Heatwave: Sweltering London weather sees highest-ever UK temperature recorded at 40.2C at Heathrow

A temperature of 40.2C was recorded at Heathrow Airport at 12.50pm, the hottest day in the UK’s history.

Tuesday July 19 has become London and the UK’s hottest day on record, after a temperature of 40.2C was registered at Heathrow Airport.

The Met Office provisionally recorded the sweltering temperature at 12.50pm, which is the first time Britain has registered the mercury hitting 40C.

The previous hottest day on record in the capital was on August 11 2003 of 38.1C at Heathrow Airport.

And the UK’s highest observed temperature previously stood at 38.7C, which was set in Cambridge in July 2019.

Meteorologists predicted that either yesterday and today would break temperature records across the country, with the Met Office issuing its first ever red extreme heat warning.

And temperatures are expected to continue to climb throughout the day.

Met Office chief meteorologist Neil Armstrong said this morning: “We are continuing to see exceptional temperatures today with a real chance of somewhere in England exceeding 40C.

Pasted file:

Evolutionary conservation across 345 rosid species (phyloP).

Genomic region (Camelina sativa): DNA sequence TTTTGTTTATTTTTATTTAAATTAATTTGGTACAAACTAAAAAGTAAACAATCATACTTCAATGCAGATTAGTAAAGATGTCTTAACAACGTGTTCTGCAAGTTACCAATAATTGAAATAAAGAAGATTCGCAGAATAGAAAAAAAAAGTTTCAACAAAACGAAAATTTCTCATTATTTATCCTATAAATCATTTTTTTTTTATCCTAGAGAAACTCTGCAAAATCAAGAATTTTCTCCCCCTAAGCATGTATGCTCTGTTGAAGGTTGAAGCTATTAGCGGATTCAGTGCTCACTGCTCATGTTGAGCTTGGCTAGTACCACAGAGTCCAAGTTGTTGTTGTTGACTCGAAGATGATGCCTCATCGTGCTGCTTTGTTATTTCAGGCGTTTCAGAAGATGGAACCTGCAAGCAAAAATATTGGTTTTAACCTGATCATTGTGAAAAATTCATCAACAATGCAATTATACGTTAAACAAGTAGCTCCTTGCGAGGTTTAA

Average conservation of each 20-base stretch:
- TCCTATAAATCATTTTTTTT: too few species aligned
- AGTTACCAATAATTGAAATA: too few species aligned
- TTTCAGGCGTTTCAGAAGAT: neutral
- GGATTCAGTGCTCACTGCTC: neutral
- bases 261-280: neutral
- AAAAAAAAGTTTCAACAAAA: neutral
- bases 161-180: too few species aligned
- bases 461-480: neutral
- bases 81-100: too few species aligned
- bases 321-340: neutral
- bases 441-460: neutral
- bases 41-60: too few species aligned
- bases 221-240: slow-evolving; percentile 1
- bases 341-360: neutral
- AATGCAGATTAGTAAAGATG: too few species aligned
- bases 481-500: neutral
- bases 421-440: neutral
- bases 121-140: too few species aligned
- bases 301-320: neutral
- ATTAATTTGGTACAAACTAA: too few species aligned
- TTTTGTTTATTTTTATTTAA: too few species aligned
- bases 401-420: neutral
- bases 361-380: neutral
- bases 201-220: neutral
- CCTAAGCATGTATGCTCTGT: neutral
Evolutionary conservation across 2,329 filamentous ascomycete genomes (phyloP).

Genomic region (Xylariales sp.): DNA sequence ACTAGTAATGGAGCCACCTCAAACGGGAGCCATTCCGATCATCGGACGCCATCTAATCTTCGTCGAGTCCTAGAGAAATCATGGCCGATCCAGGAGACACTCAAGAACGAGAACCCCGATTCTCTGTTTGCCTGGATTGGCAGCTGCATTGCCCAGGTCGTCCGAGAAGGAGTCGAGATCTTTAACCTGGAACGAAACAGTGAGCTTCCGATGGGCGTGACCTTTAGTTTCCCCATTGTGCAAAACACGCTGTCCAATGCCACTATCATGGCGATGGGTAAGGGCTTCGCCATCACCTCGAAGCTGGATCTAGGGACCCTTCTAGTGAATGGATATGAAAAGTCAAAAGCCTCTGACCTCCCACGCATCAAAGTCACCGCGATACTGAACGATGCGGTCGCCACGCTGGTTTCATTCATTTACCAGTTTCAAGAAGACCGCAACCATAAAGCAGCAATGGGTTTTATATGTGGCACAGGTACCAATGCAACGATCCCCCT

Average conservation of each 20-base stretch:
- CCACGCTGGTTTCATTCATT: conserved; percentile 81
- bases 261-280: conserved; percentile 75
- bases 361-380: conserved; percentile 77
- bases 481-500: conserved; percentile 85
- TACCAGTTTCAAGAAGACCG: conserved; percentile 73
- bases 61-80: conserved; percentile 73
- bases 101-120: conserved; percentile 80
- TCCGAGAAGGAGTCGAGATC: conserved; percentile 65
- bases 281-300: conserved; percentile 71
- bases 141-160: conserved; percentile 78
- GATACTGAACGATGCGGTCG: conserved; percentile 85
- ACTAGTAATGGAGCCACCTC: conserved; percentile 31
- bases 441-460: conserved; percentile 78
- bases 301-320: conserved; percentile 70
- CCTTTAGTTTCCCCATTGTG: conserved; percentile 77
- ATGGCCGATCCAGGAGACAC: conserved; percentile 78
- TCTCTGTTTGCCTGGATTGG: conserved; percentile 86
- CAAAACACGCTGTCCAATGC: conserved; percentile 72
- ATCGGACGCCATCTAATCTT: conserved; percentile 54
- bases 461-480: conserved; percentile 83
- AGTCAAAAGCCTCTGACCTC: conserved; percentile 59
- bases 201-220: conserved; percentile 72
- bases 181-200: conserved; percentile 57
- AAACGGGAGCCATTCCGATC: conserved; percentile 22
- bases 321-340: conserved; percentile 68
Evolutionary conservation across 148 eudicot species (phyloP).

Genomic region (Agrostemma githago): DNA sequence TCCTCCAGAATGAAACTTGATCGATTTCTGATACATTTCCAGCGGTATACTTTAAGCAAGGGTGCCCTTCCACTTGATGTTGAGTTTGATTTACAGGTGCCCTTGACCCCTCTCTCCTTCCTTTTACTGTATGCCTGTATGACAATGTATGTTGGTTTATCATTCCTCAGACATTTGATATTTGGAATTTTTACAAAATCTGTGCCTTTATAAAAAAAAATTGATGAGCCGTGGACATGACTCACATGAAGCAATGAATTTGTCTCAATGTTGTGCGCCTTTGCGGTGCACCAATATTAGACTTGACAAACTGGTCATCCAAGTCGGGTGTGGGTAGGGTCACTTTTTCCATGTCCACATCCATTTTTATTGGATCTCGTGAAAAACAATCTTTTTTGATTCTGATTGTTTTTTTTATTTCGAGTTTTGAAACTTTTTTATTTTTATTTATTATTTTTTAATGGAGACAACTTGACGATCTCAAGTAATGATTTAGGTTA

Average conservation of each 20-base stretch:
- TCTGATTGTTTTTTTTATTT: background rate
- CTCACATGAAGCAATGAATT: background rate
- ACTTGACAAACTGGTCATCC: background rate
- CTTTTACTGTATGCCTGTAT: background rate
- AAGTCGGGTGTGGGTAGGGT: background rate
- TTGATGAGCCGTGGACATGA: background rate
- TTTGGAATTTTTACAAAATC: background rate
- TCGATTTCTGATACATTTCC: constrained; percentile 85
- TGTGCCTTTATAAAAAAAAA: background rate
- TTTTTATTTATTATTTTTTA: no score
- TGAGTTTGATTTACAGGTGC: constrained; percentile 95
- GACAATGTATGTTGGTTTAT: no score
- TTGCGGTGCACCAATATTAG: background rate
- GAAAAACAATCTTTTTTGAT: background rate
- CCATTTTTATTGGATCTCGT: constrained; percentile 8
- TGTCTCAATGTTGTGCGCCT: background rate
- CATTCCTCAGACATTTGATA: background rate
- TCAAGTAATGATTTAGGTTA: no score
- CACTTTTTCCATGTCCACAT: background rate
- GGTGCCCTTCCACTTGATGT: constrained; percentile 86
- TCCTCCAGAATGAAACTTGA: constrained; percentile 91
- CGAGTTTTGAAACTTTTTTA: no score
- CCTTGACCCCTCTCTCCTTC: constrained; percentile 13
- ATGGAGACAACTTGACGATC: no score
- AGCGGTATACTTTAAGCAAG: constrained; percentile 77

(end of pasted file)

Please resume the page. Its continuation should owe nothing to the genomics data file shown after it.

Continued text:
“With these historic temperature today it is important people plan for the heat and consider changing their routines. This level of heat can have adverse health effects.

“Along with the extreme heat we are now seeing an increasing risk of thunderstorms particularly in the south tomorrow (Wednesday).”

Prof Stephen Belcher, from the Met Office, says it was impossible for UK temperatures to reach 40C without the impact of climate change.

On a record-breaking day, he commented: “Well I wasn’t expecting to see this in my career, but the UK has just exceeded 40C for the first time.

“In some ways 40C is an arbitrary figure because we know see the impact of heatwaves at lower temperatures.

“But for me, it’s a real reminder that the climate has changed and it will continue to change.

“Research conducted here at the Met Office has demonstrated that it is virtually impossible for the UK to experience 40C in an undisrupted climate.

“But climate change driven by greenhouse gases has made these extreme temperatures possible, and we’re actually seeing that possibility now.”

And the boffin warned that if we continue releasing emissions the mercury could hit 40C every three years.

“We’re already committed to a level of warming, and these temperatures will get more extreme in the future,” he said.

“The only way we can stabilise the climate is by achieving net zero, and of course the UK has made some great strides in that direction.

“But we want to stabilise the climate to a safe level and that means achieving net zero soon.”

More to follow.